One possible explanation of low awareness about Poland is the fact that Poland does not occupy an important place in public discourse. All the respondents admitted that “Poland occurs in Indian print media very rarely”. Among the recent news about Poland, the most often referred to were the European football championship in June 2012, the plane crash in Smolensk in April 2010, the visit of Minister of Foreign Affairs Radosław Sikorski in July 2011, and controversies over a defence deal with Bumar. Apart from the general context discussed above, some specific reasons behind limited interest in news from Poland ncluded the low level of economic links, lack of special political interest in Poland, low people-to-people contacts, an absence of Indian diaspora in Poland, and lack of Indian foreign correspondents in Poland. In this regard, neither print media nor TV, are seen as sources of information about Poland, and more news from the country is to be gathered from the internet or from friends. This confirms that, apart from large international events (such as the football championship), or tragic events, the best way to generate interest in Poland in the Indian media is through high level bilateral contacts.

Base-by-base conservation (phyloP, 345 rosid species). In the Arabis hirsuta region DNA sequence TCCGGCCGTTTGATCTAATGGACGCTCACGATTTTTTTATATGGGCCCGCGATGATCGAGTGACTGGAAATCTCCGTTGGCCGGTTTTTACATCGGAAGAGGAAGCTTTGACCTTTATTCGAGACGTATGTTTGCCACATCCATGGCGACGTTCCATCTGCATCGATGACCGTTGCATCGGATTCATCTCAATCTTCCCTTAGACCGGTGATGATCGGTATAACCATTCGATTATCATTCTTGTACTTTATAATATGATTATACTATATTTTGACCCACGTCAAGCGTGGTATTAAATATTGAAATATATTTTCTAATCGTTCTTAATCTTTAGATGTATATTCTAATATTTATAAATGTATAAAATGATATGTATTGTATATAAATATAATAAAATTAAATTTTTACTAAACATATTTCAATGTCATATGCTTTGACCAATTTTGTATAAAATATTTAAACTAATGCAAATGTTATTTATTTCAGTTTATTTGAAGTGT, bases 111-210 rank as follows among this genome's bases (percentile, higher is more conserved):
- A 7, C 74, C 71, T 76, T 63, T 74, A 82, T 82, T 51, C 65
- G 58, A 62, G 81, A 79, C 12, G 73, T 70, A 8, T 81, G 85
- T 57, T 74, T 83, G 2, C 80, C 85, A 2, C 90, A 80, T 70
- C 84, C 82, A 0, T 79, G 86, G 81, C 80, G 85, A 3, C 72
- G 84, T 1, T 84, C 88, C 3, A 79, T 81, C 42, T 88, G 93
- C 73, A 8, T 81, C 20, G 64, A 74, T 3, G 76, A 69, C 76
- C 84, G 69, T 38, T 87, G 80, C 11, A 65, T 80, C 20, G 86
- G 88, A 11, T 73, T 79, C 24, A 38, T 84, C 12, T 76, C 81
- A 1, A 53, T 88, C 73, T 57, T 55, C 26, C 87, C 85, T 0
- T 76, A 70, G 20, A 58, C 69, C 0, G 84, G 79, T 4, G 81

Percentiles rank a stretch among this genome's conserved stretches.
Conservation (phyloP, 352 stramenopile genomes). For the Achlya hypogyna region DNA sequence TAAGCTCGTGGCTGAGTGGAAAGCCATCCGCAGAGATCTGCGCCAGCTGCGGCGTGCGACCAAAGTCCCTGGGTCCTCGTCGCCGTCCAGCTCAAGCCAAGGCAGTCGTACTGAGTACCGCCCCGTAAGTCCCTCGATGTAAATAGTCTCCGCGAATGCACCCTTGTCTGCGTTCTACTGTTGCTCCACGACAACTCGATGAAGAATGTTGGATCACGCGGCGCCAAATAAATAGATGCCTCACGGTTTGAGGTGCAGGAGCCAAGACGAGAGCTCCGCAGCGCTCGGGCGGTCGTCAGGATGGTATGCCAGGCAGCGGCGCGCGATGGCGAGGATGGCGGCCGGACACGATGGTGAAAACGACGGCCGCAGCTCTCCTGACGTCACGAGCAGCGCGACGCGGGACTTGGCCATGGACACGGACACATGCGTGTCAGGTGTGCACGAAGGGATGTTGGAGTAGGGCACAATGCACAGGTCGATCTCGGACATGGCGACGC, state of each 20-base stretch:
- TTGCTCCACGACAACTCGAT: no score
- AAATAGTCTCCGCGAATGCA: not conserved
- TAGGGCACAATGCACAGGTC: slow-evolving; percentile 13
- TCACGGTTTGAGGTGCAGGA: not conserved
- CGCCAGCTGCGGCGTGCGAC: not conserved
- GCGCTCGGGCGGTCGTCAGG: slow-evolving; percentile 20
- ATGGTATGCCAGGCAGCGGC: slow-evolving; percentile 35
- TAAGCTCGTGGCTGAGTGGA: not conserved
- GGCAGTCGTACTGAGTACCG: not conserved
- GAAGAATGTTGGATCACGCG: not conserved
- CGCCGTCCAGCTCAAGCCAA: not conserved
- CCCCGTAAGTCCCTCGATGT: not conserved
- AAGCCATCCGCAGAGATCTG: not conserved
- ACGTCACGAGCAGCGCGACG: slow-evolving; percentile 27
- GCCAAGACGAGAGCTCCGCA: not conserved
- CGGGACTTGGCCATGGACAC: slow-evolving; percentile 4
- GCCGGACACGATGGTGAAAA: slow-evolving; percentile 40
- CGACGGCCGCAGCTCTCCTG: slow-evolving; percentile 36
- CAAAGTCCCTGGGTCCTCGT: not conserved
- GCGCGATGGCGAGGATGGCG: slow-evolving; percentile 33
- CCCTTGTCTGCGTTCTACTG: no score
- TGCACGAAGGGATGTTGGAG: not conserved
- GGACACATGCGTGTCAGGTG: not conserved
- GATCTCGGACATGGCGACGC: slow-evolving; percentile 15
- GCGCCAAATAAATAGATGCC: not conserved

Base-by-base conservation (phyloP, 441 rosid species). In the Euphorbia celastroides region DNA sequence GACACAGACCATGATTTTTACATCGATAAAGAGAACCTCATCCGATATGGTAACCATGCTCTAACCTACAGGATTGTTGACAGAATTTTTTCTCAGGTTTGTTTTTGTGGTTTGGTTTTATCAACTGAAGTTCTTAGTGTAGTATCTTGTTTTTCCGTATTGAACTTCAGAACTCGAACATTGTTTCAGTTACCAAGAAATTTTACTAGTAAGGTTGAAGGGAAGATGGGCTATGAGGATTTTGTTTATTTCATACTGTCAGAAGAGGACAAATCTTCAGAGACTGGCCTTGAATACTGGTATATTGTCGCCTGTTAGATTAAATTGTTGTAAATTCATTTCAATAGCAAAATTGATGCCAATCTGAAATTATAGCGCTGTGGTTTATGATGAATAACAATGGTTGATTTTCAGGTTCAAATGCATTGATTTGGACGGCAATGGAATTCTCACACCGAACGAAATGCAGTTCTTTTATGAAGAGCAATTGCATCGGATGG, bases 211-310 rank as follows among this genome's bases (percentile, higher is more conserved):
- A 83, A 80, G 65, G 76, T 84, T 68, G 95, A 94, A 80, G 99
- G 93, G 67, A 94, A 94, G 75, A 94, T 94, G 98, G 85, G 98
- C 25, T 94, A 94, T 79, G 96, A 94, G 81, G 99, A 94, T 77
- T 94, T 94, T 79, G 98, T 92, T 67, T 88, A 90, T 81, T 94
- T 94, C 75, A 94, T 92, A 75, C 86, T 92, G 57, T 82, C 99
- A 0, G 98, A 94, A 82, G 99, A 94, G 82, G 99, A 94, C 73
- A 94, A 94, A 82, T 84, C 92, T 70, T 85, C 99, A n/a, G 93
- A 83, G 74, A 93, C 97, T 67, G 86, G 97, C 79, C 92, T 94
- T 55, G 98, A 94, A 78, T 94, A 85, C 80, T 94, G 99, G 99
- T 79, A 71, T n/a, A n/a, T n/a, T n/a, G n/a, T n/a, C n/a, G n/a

Active Diplomacy Brings Positive Effects